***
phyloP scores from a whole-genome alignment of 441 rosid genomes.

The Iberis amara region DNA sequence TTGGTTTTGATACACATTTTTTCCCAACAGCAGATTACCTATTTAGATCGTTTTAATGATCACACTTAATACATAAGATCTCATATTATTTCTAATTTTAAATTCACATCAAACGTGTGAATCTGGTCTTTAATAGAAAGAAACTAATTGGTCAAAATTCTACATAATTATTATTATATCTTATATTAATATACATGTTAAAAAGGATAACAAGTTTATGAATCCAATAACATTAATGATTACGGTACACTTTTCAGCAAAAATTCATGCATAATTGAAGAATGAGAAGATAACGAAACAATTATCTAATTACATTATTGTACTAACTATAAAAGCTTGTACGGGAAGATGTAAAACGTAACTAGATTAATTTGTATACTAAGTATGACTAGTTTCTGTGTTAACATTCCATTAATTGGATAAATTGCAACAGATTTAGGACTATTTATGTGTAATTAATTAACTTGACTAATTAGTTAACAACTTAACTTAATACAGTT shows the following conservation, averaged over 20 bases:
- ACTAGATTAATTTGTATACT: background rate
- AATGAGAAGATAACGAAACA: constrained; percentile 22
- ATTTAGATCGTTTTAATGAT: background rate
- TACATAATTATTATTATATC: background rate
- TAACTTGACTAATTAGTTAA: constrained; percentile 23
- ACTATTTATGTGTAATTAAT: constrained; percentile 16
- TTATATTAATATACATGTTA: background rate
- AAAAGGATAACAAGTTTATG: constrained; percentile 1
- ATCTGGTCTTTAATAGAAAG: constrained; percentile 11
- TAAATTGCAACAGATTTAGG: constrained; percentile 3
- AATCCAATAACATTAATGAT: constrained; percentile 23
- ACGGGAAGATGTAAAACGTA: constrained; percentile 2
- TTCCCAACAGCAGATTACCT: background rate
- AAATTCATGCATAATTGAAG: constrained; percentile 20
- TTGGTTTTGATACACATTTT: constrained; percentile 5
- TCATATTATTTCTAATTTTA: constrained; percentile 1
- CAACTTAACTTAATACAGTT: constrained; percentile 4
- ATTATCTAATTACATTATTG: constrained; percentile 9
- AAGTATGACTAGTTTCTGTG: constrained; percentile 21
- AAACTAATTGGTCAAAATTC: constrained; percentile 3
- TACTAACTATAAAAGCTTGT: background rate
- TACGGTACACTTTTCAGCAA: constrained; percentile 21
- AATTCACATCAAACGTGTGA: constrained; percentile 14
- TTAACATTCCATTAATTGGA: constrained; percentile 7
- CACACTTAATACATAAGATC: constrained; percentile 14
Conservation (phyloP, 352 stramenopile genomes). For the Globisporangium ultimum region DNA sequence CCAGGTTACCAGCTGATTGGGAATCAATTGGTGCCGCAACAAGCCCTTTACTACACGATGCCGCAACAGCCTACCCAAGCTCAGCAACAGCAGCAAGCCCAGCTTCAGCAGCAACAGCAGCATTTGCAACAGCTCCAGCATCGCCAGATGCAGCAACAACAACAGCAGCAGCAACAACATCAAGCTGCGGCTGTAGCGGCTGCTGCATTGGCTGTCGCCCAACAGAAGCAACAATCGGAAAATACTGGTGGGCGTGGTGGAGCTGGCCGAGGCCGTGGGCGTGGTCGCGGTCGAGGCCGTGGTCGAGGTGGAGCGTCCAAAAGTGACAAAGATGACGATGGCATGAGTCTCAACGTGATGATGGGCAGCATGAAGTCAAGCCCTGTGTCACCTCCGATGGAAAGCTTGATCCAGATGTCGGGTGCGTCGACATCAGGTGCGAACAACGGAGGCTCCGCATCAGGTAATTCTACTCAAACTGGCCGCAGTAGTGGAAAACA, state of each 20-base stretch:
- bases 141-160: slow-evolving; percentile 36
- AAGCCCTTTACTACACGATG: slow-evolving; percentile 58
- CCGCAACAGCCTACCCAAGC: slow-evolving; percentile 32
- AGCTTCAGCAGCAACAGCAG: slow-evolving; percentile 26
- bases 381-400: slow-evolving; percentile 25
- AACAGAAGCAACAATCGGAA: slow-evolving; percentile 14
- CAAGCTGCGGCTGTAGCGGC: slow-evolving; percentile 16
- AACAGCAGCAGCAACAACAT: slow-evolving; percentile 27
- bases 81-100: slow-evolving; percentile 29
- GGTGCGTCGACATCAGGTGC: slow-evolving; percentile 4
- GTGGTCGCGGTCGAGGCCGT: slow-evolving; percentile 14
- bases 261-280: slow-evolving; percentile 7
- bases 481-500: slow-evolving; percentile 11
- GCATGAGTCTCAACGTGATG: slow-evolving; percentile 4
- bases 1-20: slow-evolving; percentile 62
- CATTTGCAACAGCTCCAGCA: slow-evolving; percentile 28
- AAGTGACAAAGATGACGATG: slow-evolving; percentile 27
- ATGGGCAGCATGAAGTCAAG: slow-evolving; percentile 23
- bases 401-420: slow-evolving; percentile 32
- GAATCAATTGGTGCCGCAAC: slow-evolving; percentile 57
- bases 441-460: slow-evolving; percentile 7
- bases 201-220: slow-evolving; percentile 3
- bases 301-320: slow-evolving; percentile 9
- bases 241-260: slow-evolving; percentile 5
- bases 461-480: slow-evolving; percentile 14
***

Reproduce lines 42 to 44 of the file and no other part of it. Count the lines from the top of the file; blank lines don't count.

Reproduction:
- GCATGAGTCTCAACGTGATG: slow-evolving; percentile 4
- bases 1-20: slow-evolving; percentile 62
- CATTTGCAACAGCTCCAGCA: slow-evolving; percentile 28